Later on, there is to be a ceremony to anoint Miki’s son as Washizu’s successor, as per the prophecy, since Miki has been loyal in supporting Washizu as the new ruler. Also, Washizu and Asaji have not been able to have children. Asaji argues against announcing Miki’s son as the next sovereign. Asaji drops a bomb when she tells her husband she is pregnant. Now it is no longer in Washizu’s best interest to make Miki’s child the next leader. We hear screeching birds, which Miki’s son says is a bad omen, and the young man is able to see that the forest spirit did not cause the prophecies to happen, but allowed the men to bring it about. At the banquet, Miki and his son are absent. Just as in Macbeth, the ruler sees the ghost of his friend. We now know that Miki has been killed. Washizu acts like a madman as he talks to the empty air and stabs at the ghost that nobody sees. After dismissing the guests, the assassin sent to kill Miki returns with the dead man’s head wrapped in cloth. Miki’s son, however, was able to escape.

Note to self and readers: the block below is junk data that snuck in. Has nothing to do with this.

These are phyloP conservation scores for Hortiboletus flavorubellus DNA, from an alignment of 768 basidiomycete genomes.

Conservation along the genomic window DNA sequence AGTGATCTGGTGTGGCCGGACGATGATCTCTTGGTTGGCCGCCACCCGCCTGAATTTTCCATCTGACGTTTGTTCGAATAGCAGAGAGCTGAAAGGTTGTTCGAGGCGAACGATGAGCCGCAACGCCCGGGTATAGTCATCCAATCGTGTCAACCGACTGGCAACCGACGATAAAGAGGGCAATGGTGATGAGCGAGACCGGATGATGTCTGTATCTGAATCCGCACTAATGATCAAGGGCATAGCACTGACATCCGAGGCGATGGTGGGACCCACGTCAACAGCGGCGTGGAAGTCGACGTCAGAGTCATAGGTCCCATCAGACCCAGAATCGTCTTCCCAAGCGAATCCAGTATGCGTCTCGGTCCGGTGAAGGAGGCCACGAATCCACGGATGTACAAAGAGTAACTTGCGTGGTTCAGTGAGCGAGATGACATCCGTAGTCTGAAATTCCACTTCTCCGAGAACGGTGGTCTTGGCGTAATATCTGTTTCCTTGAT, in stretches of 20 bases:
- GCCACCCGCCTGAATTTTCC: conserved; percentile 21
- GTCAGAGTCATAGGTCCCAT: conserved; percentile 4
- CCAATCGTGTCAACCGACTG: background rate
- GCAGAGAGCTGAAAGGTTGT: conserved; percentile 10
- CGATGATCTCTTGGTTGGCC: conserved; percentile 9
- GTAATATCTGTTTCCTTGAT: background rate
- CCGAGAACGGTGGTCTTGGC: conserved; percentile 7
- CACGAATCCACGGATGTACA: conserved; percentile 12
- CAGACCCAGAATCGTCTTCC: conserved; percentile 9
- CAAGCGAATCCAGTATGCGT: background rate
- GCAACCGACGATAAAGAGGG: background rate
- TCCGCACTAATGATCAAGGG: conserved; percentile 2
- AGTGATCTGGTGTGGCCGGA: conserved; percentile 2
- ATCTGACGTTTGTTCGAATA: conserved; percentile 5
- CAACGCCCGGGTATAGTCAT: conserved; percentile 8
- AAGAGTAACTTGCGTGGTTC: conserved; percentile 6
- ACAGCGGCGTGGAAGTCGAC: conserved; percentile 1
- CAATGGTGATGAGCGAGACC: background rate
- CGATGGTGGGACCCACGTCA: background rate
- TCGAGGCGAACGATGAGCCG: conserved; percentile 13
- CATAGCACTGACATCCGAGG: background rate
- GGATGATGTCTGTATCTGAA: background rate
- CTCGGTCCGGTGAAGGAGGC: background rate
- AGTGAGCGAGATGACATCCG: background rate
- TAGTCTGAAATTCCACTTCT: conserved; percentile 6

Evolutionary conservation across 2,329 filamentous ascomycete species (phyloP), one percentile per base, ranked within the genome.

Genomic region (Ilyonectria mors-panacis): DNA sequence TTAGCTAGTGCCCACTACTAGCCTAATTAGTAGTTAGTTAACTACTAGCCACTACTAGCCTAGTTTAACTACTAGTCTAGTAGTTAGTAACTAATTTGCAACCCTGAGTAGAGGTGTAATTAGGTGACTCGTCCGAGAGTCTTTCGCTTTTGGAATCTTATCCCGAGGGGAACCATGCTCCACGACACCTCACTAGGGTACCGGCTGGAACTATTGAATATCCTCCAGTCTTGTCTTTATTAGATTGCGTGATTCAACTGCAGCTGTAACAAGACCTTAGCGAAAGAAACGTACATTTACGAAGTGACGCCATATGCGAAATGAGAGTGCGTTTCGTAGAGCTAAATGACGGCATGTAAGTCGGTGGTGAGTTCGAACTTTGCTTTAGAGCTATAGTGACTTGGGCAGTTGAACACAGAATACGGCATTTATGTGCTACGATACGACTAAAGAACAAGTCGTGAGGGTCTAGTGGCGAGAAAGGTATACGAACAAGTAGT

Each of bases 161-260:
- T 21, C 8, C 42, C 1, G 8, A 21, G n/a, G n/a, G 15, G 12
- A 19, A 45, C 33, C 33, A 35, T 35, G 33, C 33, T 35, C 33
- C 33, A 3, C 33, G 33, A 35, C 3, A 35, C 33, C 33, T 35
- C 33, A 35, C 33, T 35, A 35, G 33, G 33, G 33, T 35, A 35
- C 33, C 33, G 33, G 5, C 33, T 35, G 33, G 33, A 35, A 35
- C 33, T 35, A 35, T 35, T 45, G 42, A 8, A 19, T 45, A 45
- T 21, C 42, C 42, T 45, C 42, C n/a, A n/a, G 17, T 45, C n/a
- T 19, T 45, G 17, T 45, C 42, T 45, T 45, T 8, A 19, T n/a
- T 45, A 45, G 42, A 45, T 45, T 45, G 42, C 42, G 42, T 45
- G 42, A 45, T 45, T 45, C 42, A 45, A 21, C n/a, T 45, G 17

We hear soldiers saying that the realm is starting to decline, with fewer noblemen showing up at the castle. Some were forced to take their own lives because the paranoid Washizu doubted their loyalty. Asaji has spread the false rumor that Inui’s spies killed Miki, but many of the soldiers do not believe it. There are rumors, which turn out to be true, that Miki’s son, Noriyasu, and the Great Lord’s son have joined with Unui to fight against Washizu. There are more omens, such as rats running away from the castle, which indicates to some that the rodents “flee a house before it burns.” Later, numerous screeching birds invade the castle, mimicking the sound of the evil spirit in the woods. Another bad omen is that Asaji gives birth to a stillborn baby. Washizu in private calls himself a fool after losing a leader, a friend, and now a child, but he continues on his self-destructive path.